Content-Type: application/x-www-form-urlencoded

grant_type=urn%3Aietf%3Aparams%3Aoauth%3Agrant-type%3Ajwt-bearer&assertion={received access token}&requested_token_use=on_behalf_of&resource={resource id that your api wants to access}&scope=openid&client_id={client id of your web api}&client_secret={client secret of your web api}

You can share your app to other people in the same organization.
The sign-in for this custom api, i.e, Azure AD sign-in is needed, when the user launch this app for the first time.  (see the following screenshot)

Other Providers (the case of Google)

You can also use the OAuth 2.0 of Google, Facebook, Salesforce and other SaaS applications including the generic OAuth 2.0 providers. (see the official document “Register Custom APIs in Microsoft Flow“. The flow by API Key and Basic Authentication are also supported.)

Let’s see the case of Google account.

Google and most providers are not having api registration, only client registration. (Except for the app context like api key.)
Therefore, you register only the custom api proxy as OAuth client into Google Developer Console, get access token for pre-defined Google scopes only (profile, email, etc), and pass this token to your web api. (Or you could use the api key instead.)

Next is the swagger example for Google account settings. (see the bold font)

{
  "swagger": "2.0",
  "info": {
    "version": "v1",
    "title": "TestApi01"
  },
  "host": "demo.azurewebsites.net",
  "schemes": [
    "https"
  ],
  "paths": {
    "/api/Values/{id}": {
      "get": {
        "tags": [
          "Values"
        ],
        "operationId": "Values_Get",
        "consumes": [
          
        ],
        "produces": [
          "application/json",
          "text/json",
          "application/xml",
          "text/xml"
        ],
        "parameters": [
          {
            "name": "id",
            "in": "path",
            "required": true,
            "type": "integer",
            "format": "int32"
          }
        ],
        "responses": {
          "200": {
            "description": "OK",
            "schema": {
              "type": "string"
            }
          }
        }
      },
      . . .

    }
  },
  "definitions": {    
  },
  "securityDefinitions": {
    "oauth2": {
      "type": "oauth2",
      "flow": "accessCode",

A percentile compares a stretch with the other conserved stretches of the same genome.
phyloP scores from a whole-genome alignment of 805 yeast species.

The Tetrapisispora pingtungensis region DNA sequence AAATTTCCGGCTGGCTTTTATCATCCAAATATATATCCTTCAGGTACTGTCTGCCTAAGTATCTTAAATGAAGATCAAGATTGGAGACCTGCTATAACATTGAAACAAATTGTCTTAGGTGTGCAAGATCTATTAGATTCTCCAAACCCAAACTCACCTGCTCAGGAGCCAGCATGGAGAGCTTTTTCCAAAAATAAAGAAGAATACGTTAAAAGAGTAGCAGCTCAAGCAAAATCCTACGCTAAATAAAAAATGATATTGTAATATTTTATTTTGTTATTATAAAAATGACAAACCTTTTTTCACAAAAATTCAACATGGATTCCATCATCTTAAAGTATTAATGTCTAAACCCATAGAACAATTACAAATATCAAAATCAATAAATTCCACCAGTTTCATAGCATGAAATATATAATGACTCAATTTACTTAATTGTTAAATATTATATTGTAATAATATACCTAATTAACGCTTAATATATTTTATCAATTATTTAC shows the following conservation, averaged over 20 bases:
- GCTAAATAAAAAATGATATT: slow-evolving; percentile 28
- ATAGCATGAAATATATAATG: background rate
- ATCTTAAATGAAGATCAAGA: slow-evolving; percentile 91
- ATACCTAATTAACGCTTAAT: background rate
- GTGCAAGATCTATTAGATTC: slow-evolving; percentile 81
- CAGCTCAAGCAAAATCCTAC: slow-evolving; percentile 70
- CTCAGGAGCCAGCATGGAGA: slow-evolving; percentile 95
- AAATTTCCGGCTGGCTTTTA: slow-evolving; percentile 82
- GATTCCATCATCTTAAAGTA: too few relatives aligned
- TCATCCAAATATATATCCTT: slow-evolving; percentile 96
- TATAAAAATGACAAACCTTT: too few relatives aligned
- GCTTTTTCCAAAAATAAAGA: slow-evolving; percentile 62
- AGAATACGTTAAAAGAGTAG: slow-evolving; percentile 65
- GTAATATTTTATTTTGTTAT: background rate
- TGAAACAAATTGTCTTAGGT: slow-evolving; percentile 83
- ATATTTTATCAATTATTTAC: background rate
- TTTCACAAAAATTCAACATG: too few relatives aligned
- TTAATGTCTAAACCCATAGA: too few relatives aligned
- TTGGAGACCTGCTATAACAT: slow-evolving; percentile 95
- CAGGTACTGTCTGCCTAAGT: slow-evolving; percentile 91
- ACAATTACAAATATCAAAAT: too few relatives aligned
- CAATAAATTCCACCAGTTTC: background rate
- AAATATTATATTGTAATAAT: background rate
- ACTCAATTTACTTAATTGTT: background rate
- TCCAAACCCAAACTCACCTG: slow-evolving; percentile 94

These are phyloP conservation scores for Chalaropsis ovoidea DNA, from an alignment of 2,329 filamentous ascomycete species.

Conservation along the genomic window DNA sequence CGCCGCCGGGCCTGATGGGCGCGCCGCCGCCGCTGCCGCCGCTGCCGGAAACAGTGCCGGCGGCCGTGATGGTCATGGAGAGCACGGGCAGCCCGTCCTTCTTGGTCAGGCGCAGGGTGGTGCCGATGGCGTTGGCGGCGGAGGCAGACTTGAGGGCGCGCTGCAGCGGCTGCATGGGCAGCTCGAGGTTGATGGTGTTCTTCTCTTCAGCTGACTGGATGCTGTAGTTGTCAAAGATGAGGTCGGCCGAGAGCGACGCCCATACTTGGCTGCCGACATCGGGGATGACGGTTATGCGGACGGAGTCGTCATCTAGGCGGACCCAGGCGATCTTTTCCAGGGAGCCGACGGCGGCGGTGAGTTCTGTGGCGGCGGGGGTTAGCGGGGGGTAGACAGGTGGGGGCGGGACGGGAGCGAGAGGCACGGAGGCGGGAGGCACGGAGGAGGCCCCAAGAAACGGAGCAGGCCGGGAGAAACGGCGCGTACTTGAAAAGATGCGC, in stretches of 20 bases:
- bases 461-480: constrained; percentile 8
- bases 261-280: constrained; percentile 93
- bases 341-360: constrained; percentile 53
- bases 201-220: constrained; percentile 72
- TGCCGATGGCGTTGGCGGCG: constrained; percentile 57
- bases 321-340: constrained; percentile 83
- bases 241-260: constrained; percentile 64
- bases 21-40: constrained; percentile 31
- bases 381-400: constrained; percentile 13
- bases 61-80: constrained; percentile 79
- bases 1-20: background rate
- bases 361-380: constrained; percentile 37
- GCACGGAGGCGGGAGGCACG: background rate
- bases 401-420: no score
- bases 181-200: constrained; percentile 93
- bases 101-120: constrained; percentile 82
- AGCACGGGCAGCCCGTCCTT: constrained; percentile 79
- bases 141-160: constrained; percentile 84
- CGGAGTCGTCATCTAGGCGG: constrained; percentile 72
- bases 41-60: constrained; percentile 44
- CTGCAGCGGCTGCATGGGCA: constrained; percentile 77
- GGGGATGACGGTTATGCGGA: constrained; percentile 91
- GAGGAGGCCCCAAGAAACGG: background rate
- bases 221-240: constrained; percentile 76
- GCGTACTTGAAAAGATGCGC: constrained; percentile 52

"authorizationUrl": "https://accounts.google.com/o/oauth2/auth",
      "tokenUrl": "https://www.googleapis.com/oauth2/v4/token",
      "scopes": {
        
      }
    }
  }
}

PowerApps (or Microsoft Flow) automatically detects Google account, and when you connect to the custom api, the Google account login is displayed as the following screenshot.

Next is the http request for your web api.
It is the same like Azure AD, but not. The “Authorization” header value is the access token for Google scopes, not for your web api.

GET /api/Values/3
Accept: */*
Authorization: Bearer ya29.Ci-aAy...
Origin: https://us.create.powerapps.com
X-Ms-Apim-Tokens: ew0KICAidG...

Therefore you cannot verify this access token in your web api, but you can verify the login user instead of using X-Ms-Apim-Tokens. This token (X-Ms-Apim-Tokens) is the Base64 Url encoded value (see RFC 4648) of the following json string, and as you can see, the value includes the refresh token and id token of Google account. As a result, you can decode the id token value, and retrieve the user claims, verify the digital signature.

{
  "token": {
    "AccessToken": "ya29.Ci-aAy...",
    "ExpiresIn": "3600",
    "IdToken": "eyJhbGciOi...",
    "RefreshToken": "1/udVjULwb...",
    "TokenType": "Bearer",
    "OAuth2TokenEndPointCredentialLocation": "Body",
    "ExpiresOn": "636150505441694110",
    "LoginSettingId": "msmanaged-na_customapidemo02.5f989...",
    "TokenAcquireTime": "11/18/2016 6:22:24 AM"
  },
  "sku": "Enterprise",
  "$connectionCreator": {
    "objectId": "cf258756-2623-47cb-be46-c85d436265bb",
    "tenantId": "3c839350-a414-442a-9585-8db0b0f5f300",
    "userPrincipalName": "tsmatsuz@o365directory.onmicrosoft.com"
  },
  "$ConnectionKey": "Key eyJ0eXAiOi...",
  "$callerIdentity": {
    "objectid": "cf258756-2623-47cb-be46-c85d436265bb",
    "prinicipaltype": "ActiveDirectory",
    "tenantid": "3c839350-a414-442a-9585-8db0b0f5f300",
    "email": "tsmatsuz@o365directory.onmicrosoft.com"
  }
}

If your web api doesn’t need the login user, you could use the api key instead.